Regardless of your application, it is crucial to ensure that your equipment is sufficiently greased on a weekly basis. Proper greasing will prolong the life of your equipment and major components, allowing you to stay on the job while keeping downtime to a minimum. A few minutes every week is all it takes, so make sure you have greasing added to your weekly schedule. It can be difficult to know where all the grease points on a forklift are, so that’s why we made this video. The location of each major greasing point is outlined while a few tips are given for proper greasing and safety.
All manufacturers recommend a weekly greasing schedule that must be followed to reduce downtime and costly repairs. For the purpose of going over grease points, we have selected a 16,000 lb forklift which will have similar grease point locations to most other models. Before starting greasing, ensure that you chock the wheels to prevent the forklift from moving.
Let’s start with the steer axle. Here we’ll have the left inner steer link. You’ll want to ensure that you’re pumping enough grease into it so that you see the old grease being pumped out. Next, we’ll do the same thing for the left outer steer link. After this we have the left upper king pin and the left lower king pin as shown in the video. Once these have been done, repeat all of these grease points for the right side of the unit (right inner & outer steer link, right upper & lower king pin).
Next, you’ll want to grease the steer-axle mount pivot pins. The model shown in the video has remote mounted steel lines that provide easier accessibility. For other models however, you’ll see these pins on the steer axles themselves. Once you’re done greasing these components, make sure you wipe off any excess grease.
After this, we’ll be moving on to the Front and Rear U-Joints and the Slip Yoke on the drive shaft. These components are located underneath the unit for most models, so ensure that you are using the best safety practices when performing greasing on them. Next up, we have the Cab Tilt Pins & Bushings. These are located beneath the cab on near the front and towards the back. Ensure that that you grease both of them.
Once all of these components have been greased, it’s time to move on to the forks. Lubricate the Upper Fork Bar and the Lower Fork Bar as shown in the video to reduce friction when transporting loads. Some forks have grease fittings at the top of the forks, so you’ll want to deposit the grease into these fittings instead. Once you have performed the first wave of greasing, move the forks to the opposite side and grease them again. This will ensure that there is a well-distributed coat of grease across the forks. A small painters brush works well to spread the grease, but if you don’t have one, you can just use the greaser itself to distribute it.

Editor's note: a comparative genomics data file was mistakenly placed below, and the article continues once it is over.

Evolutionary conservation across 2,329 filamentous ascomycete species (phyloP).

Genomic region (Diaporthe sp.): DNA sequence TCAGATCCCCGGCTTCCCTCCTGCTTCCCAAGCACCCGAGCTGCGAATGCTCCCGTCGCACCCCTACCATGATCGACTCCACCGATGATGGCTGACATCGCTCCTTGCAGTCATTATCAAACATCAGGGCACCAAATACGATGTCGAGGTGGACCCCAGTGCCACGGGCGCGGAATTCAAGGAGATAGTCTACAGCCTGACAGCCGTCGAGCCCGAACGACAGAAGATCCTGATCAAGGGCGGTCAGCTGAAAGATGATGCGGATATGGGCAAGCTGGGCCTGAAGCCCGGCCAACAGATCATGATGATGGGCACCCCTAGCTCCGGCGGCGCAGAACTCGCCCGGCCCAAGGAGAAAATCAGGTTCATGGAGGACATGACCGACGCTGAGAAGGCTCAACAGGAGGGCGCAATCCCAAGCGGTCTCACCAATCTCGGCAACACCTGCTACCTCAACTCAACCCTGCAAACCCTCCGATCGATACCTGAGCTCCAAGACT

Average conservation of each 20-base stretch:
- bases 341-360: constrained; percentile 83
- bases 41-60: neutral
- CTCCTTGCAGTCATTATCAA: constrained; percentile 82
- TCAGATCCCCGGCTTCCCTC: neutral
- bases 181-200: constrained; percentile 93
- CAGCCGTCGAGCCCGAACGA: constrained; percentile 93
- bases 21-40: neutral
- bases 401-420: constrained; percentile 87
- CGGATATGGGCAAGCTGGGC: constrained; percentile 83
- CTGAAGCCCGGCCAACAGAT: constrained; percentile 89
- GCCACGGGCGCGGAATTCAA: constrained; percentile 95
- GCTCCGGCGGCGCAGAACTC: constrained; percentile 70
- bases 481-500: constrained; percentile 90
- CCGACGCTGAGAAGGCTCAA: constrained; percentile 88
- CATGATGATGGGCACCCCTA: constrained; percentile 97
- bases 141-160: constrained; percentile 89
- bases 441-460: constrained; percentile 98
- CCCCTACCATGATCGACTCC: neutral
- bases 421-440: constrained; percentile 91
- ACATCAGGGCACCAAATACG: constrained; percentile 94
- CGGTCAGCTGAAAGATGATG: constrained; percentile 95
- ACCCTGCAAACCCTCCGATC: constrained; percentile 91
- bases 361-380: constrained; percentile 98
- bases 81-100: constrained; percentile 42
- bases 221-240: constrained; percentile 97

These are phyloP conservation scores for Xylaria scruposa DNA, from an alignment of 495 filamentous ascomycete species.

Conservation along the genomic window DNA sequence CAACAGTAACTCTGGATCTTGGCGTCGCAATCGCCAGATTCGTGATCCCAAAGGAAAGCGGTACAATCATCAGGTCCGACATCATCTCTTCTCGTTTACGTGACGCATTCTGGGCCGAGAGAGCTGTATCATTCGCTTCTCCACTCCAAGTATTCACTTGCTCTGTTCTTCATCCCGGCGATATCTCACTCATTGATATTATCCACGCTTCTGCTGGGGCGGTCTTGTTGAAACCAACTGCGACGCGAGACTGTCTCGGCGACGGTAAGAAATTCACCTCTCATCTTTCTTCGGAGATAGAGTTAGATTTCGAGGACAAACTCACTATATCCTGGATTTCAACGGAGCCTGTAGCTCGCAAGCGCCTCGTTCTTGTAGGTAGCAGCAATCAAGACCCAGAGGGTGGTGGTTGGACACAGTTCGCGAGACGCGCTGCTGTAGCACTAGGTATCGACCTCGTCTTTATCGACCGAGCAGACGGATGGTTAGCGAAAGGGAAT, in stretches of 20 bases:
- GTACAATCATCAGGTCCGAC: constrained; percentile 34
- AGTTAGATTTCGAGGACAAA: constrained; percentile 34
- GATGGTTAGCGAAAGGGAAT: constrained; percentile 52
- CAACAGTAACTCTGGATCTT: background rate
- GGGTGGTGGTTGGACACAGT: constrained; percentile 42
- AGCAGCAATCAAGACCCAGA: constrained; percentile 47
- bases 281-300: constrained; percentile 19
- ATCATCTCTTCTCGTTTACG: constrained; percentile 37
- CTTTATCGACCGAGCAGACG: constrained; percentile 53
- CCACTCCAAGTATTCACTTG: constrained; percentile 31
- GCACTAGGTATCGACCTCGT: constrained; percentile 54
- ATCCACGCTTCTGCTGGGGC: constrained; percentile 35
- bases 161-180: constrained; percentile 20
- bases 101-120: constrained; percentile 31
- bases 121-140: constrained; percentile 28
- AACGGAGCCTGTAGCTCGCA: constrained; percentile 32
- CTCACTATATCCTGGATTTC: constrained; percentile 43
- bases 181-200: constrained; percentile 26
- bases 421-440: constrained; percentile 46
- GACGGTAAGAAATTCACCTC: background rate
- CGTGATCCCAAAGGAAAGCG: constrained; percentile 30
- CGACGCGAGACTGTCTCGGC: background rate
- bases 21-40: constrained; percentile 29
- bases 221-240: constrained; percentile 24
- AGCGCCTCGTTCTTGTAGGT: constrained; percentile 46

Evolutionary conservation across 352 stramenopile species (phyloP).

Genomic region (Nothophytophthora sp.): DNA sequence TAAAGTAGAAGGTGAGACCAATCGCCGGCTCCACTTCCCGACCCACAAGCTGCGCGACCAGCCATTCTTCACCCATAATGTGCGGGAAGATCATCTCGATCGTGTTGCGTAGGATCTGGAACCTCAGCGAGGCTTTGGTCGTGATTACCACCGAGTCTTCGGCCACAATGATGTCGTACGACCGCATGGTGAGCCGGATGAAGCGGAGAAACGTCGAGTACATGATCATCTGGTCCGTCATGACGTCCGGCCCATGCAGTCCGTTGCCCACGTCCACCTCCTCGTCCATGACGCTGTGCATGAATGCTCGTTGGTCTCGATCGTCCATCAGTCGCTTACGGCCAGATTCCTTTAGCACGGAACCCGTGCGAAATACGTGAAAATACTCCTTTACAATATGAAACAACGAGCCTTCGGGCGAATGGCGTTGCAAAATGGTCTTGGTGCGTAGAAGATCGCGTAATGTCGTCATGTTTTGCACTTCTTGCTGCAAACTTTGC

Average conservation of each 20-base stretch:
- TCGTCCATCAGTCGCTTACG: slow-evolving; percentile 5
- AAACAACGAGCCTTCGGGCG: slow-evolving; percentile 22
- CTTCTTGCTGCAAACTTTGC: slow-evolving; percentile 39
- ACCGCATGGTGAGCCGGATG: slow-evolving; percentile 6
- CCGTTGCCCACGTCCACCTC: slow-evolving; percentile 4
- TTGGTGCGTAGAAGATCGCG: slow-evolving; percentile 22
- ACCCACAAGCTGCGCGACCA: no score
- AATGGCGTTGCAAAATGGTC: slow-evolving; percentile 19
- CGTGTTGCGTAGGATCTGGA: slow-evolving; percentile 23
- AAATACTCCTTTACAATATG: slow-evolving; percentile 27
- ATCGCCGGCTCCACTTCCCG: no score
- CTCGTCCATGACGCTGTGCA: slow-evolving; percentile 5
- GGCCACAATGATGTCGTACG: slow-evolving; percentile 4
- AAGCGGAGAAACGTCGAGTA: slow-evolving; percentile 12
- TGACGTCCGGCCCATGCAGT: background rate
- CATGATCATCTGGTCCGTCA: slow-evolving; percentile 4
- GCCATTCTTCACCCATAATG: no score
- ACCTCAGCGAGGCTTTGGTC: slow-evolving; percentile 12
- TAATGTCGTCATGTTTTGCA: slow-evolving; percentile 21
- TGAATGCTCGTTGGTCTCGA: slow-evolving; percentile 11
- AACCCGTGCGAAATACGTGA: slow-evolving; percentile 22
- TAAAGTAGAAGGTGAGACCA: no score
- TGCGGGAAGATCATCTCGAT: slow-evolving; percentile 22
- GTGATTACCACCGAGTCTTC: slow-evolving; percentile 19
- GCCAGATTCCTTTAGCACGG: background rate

Next, we’re moving on to the Upper Side Shift Bushings, which will typically have a grease fitting above them as shown in the video. Ensure that you grease both the Right and the Left shift bushings, then put a little grease on the bars themselves. Now we’ll be greasing the Carriage Upper Bearings on both sides. You won’t be able to see the old grease exit the bearings, but you should be able to hear it. About 6 pumps of grease is typically sufficient. After this, we’re on to the Outer Tilt Cylinder Pin & Bushings and the Barrel-end Tilt Cylinder Pin & Bushings on both sides of the machine. The locations of these components are shown in the video, but make sure you pump grease into each of them until you see the old grease coming out.
Now that these components have been greased, raise and lower the forks and move them from side to side. This spreads the grease and ensures a more even coating. Once the forks have been raised, you can access the Lower Carriage Bearings and Lower Mast Bearings as shown in the video. PLEASE NOTE: Whenever you are working under the forks of the machine, you must be using certified chains that are rated for the required load to hold the forks in place. Once the forks have been secured, we can move on to the Trunnion Pins & Bearings. These areas are often neglected, which can cause a lot of damage over time. You will often have to remove old grease to find the grease nipples as shown in the video.
Once these lower components have been greased, it’s time to move on to the Chain Pulleys at the top of the mast (also referred to as Chain Shivs). You’ll also want to grease the Lift Chains themselves to greatly reduce the amount of friction on them, keeping wear and tear to a minimum. While greasing the chains, we recommend holding a piece of cardboard behind the chain to block any excess spray from getting onto the windshield. Now that this has been done, give the machine one last inspection to ensure that you have greased ALL of the points mentioned above.
By following this weekly greasing guide, you’ll experience less downtime, improved performance, and have an overall enhanced machine experience.